Of the many projects commissioned by US President Barack Obama’s administration to showcase its commitment to renewable energy, few are as grandly futuristic as the multibillion-dollar solar power projects under construction across broad swaths of desert on the California-Arizona border.
But at least two developments, including the US$1 billion, 250 megawatt Genesis Solar near Blythe in the lower Colorado River valley and the Solar Millennium project, are beset with lengthy construction delays, while others are facing legal challenges lodged by environmental groups and Native American groups who fear damage to the desert ecology as well as to ancient rock art and other sacred heritage sites.
Out on the stony desert floor, Native Americans say, are sites of special spiritual significance, specifically involving the flat-tailed horned toad and the desert tortoise.
“This is where the horny toad lives,” says Alfredo Figueroa, a small, energetic man and a solo figure of opposition who could have sprung from the pages of a Carlos Castaneda novel, pointing to several small burrows.
Figueroa is standing several hundred meters into the site of Solar Millennium, a project backed by the Cologne, Germany-based Solar Millennium AG. The firm, which has solar projects stretching from Israel to the US, was last month placed in the hands of German administrators and its assets listed for disposal.
“Of all the creatures, the horny toad is the most sacred to us because he’s at the center of the Aztec sun calendar,” Figueroa says. “And the tortoise also, who represents Mother Earth. They can’t survive here if the developers level the land, because they need hills to burrow into.”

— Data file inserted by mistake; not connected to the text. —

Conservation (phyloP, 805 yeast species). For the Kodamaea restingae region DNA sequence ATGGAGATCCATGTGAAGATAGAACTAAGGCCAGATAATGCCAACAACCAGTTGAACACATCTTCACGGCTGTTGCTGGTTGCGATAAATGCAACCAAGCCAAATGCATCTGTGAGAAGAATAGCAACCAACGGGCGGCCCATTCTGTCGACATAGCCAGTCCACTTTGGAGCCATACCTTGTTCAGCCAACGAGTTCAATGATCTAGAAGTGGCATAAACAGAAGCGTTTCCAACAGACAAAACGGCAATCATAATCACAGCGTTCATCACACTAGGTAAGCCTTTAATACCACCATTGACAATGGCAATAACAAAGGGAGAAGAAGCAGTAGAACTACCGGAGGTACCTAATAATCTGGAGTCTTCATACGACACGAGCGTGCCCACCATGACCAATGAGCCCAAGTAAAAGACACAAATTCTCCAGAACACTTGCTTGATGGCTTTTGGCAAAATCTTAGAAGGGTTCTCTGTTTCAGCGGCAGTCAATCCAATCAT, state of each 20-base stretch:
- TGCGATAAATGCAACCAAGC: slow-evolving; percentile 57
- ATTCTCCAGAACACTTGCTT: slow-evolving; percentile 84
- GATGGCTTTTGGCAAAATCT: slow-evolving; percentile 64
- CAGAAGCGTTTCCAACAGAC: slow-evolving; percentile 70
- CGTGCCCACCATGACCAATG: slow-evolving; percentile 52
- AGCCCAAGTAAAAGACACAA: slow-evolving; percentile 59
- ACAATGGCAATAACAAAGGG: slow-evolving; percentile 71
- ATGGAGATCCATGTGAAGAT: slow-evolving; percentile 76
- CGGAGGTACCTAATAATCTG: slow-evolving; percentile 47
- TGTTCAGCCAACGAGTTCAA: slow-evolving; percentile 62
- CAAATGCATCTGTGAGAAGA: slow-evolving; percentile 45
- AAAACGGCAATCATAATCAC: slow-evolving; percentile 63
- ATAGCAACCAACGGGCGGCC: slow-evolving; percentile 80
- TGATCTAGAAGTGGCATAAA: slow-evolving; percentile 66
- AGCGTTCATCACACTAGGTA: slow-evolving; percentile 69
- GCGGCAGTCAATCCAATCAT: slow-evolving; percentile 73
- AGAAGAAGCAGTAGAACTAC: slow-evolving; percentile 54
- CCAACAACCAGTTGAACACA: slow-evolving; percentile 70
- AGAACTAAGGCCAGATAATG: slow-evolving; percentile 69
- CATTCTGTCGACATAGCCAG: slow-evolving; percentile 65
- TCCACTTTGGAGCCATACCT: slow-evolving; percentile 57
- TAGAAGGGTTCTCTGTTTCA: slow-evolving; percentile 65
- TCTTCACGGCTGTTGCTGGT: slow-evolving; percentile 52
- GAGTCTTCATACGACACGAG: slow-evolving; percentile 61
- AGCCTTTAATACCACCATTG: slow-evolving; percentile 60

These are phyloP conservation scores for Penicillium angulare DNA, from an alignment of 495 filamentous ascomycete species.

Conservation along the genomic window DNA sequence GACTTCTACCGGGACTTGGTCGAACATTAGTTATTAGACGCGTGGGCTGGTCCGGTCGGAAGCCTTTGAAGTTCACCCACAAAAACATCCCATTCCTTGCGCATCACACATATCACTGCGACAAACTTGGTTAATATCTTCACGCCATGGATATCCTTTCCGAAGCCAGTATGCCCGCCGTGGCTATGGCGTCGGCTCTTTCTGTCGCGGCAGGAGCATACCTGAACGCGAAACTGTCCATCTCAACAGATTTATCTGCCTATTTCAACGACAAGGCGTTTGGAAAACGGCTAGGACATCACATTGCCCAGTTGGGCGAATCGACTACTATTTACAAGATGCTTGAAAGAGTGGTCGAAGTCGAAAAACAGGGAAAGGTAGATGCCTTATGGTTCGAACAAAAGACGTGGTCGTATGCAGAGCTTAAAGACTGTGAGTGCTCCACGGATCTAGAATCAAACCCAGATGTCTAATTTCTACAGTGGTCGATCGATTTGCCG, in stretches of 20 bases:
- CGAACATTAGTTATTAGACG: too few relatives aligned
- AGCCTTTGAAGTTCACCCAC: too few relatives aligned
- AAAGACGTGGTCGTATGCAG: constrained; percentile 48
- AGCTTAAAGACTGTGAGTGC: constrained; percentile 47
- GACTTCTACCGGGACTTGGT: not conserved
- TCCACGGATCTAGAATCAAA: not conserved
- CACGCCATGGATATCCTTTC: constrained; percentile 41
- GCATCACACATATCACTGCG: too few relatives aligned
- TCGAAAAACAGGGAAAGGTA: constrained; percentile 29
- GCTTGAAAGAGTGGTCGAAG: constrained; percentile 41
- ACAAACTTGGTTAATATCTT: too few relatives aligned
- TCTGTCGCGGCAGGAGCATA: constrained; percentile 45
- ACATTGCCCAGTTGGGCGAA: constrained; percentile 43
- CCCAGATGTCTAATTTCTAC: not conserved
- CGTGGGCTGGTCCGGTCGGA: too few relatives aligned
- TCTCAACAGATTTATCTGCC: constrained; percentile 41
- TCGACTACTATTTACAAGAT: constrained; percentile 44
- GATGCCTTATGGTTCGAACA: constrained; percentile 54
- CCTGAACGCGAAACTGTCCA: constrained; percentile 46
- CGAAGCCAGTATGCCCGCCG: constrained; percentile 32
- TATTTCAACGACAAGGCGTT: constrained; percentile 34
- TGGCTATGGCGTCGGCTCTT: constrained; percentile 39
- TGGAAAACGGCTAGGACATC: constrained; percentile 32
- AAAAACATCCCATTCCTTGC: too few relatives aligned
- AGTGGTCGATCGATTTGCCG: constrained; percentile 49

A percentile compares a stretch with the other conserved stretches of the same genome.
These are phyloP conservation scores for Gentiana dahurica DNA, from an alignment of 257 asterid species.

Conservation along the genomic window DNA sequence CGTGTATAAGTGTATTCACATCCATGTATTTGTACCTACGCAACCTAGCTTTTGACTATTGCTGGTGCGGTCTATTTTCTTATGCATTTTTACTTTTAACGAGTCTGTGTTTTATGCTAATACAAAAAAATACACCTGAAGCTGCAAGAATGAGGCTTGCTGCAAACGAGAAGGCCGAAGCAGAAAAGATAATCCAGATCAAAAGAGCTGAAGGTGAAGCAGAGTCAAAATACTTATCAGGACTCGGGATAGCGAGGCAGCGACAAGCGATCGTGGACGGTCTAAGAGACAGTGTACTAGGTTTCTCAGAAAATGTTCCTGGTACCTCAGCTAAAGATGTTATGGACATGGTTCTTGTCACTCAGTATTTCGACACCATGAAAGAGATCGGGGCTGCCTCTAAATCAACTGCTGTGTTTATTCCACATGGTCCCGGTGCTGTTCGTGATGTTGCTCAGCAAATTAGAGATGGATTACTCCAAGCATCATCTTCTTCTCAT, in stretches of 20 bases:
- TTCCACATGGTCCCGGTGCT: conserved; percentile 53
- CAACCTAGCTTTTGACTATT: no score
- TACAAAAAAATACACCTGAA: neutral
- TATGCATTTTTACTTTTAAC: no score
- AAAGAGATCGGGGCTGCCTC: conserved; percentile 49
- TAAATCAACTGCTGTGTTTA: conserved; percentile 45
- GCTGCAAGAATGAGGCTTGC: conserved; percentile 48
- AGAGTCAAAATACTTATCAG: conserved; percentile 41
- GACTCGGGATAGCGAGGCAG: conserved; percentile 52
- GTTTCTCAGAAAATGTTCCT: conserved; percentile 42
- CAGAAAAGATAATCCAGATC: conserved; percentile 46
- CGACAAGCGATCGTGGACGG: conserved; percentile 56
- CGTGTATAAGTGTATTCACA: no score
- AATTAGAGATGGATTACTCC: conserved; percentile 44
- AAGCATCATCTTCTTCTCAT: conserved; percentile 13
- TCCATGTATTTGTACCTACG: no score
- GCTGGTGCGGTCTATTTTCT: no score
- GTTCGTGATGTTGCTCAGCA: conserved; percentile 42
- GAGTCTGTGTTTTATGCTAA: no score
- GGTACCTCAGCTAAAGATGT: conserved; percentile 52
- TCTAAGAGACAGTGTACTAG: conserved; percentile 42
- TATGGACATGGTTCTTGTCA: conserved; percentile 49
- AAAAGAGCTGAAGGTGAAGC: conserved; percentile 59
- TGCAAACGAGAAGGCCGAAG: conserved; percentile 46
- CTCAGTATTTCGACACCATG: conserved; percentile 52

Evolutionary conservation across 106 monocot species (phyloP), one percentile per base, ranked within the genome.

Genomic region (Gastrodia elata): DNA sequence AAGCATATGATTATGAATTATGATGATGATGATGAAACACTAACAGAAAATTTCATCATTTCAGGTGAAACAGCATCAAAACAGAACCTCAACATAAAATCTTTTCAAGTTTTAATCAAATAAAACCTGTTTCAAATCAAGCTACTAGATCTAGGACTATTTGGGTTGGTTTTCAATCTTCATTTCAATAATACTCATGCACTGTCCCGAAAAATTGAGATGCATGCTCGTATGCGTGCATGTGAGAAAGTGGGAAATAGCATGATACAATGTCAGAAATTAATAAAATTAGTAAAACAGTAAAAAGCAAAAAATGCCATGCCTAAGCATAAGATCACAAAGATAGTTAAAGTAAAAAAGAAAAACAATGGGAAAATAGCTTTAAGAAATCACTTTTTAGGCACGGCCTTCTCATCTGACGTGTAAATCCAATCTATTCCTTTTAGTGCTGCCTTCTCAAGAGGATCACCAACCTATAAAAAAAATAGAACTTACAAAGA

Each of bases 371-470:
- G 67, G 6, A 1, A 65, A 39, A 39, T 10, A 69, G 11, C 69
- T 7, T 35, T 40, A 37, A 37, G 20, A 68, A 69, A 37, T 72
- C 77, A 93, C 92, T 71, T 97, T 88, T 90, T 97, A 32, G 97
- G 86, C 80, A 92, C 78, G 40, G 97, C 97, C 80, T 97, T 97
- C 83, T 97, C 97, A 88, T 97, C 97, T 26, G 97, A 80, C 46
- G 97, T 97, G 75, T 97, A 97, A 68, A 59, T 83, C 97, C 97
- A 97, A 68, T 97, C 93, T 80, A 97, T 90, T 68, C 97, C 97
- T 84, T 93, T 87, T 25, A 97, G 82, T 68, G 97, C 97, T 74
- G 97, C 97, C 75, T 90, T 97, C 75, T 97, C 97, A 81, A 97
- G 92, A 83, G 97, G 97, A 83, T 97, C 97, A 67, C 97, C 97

Figueroa, 78, a Chemehuevi Native American and historian with La Cuna de Aztlan Sacred Sites Protection Circle, has become one of the most vocal critics of the solar program and expresses some unusually bold claims as to the significance of this valley: He claims it is the birthplace of the Aztec and Mayan systems of belief. He points out the depictions of a toad and a tortoise on a facsimile of the Codex Borgia, one of a handful of divinatory manuscripts written before the Spanish conquest.
On a survey of the 2,400 hectare site Figueroa points out a giant geoglyph, an earth carving he says represents Kokopelli, a fertility deity often depicted as a humpbacked flute player with antenna-like protrusions on his head. Kokopelli, he says, will surely be disturbed if the development here resumes.
The area is known for giant geoglyphs, believed by some to date back 10,000 years. Gesturing toward the mountains, he also describes Cihuacoatl — a pregnant serpent woman — he sees shaped in the rock formations. All of this, he says, amounts to why government-fast-tracked solar programs in the valley, where temperatures can reach 54°C, should be abandoned. It is a matter of their very survival.
“We are traditional people — the people of the cosmic tradition,” Figueroa said. “The Europeans came and did a big number on us. They tried to destroy us, but they were not able to destroy our traditions and it’s because of our traditions and our mythology that we’ve been able to survive. If we’d blended in with the WASPS — the white Anglo-Saxon Protestants — we’d have been lost long ago.”
At the Genesis Solar site, about 32km west, Florida-based NextEra has begun to develop an 810 hectare site. The brackets that would hold the reflecting mirrors stand like sentinels. Backed by an US$825 million US Department of Energy loan, Genesis Solar is planned as a centerpiece of the administration’s renewable energy program, with enough generating capacity to power 187,500 homes.